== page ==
[Do note updates on the reality of their position and actions. Not that I would accept at face value ‘about face’ positions. GC] …But Russian worry is well-founded. Since the Soviet Union's collapse, millions of ethnic Russians or Russian speakers have endured loss of citizenship in the Baltic republics (where many lived for generations), have been driven out of Central Asian jobs and homes and have suffered particularly virulent discrimination in Georgia (the root cause of the 2008 war with Russia, but also broadly ignored in the West). [??] … Given our own hypocrisy — don't violate agreements (except the one not to expand NATO eastward), don't invade countries on phony pretexts (except Iraq) and don't support minority secession movements (except Kosovo) — why wouldn't we want to restore U.S. credibility by living up to our principles in this critical case? The European Parliament in 2012 condemned Svoboda's racism, anti-Semitism and xenophobia as "against the EU's fundamental values and principles." The U.S. should not hesitate to do likewise now. It is not only the right thing to do, it would also open a door to compromise with Russia over this dangerous crisis. [Sure, so that is the problem? That is why the invasion of Crimea and potential invasion of mainland Ukraine?! How naïve! GC] To remain silent sends exactly the wrong message to extremists on both sides. Robert English is director of the School of International Relations at USC. Responses: Their Slavic department at USC is reportedly very pro-Russian. This may color this opinion piece. OgivePlunge: This article is all a smoke screen and veers away from the real issue, that is, countries do not have the right to protect their minorities in other countries. Arguing such would give say China the right to invade the U.S. in order to protect Chinese speakers from discrimination. Also, no matter who is in the current Ukrainian government, Russia still doesn't have the right to blatantly annex a chunk of the Ukraine, even if it at one time did belong to Russia and a lot of Russian speakers live there now. Russia's actions will only give Ukrainian nationalists even more credibility and Putin's propaganda of a neo-fascist takeover of the Ukraine will become a self-fulfilling prophecy. But that's probably what Putin really wants in the first place. Unfortunately, he tends to get what he wants, even though it's usually bad for the average Russian and the world at large. bfutala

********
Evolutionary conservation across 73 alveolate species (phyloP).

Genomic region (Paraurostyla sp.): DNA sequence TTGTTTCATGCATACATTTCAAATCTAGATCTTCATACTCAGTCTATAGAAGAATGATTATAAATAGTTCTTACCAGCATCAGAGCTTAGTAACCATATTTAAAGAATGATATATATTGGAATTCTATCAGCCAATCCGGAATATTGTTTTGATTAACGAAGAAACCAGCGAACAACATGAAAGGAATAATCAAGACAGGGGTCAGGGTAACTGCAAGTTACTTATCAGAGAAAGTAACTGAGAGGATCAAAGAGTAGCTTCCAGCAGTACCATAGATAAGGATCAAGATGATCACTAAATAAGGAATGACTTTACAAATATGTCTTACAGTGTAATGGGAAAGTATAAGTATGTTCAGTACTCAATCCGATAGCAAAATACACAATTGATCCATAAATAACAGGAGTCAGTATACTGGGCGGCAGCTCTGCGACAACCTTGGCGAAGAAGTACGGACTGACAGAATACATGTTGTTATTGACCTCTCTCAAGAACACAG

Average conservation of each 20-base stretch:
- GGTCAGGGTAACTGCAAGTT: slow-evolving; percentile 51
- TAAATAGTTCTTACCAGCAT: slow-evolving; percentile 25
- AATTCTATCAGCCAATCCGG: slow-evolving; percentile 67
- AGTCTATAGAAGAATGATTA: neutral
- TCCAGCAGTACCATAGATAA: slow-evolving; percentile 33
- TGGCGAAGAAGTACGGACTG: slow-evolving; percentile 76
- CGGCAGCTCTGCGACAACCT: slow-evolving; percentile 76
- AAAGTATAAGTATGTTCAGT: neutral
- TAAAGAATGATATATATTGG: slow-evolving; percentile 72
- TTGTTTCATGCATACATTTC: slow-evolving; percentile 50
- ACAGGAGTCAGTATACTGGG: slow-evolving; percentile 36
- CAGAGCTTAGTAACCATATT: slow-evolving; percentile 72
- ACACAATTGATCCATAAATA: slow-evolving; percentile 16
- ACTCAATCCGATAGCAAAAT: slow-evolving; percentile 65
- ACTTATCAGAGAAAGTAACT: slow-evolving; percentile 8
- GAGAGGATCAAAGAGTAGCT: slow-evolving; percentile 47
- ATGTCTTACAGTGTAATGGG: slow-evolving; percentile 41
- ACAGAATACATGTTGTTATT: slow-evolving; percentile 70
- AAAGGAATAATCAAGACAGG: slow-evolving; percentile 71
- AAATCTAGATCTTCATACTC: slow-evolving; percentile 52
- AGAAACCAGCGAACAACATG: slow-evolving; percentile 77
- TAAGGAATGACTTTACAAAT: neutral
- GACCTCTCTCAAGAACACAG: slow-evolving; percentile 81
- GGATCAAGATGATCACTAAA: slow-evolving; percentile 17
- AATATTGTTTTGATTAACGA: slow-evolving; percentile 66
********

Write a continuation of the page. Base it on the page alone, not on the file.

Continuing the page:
In fact the SVOBODA Party has four members with government portfolios out of a total of twenty-one. Its influence throughout the protests was one of discouraging, in many instances, militant actions. It seems to have moderated some of its positions and includes Russian language speaking members. As to xenophobia or anti-Semitism in Ukraine, it is on the decline to which Rabbis and representatives of other minorities have attested (see or-religious-hatred-in-ukraine/). Actually, there were instances, recently, of nationalists guarding synagogues. No legislation was enacted that would in any way discriminate against Russian language speakers. There was a failed attempt to rescind a 2012 law which was considered to be discriminatory toward the Ukrainian language. The acting President vetoed the legislation. It is pure fantasy to claim that Russian speakers are discriminated against when at every level Russian is dominant and the language of use among the more educated, affluent, urban residents while Ukrainian speakers are often treated with contempt or disdain in many parts of the country. There have not been any credible proposals on a government level to limit the use of Russian. Please cite a case of the mistreatment of Russian language speakers. Mr. English should first get the facts straight before engaging in Red Scare type tactics while ignoring the aggression of the Putin government in Ukraine. 20140313,0,7664312.story#ixzz2vrpshQM8 =============== Now  all  has  been  heard;      here  is  the  conclusion  of  the  matter:  Fear  God  and  keep  his  commandments,  for  this  is   the  duty  of  all  mankind.   14   For  God  will  bring  every  deed  into  judgment,  including  every  hidden  thing,  whether  it  is   good  or  evil.  (Ecclesiastes  12:13-­‐14  NIV)   He  has  shown  you,  O  mortal,  what  is  good.    And  what  does  the  LORD  require  of  you?  To  act  justly  and  to  love   mercy  and  to  walk  humbly   with  your  God.  (Micah  6:8  NIV)         fas·cism noun: fascism; noun: Fascism; plural noun: Fascisms an authoritarian and nationalistic right-wing system of government and social organization.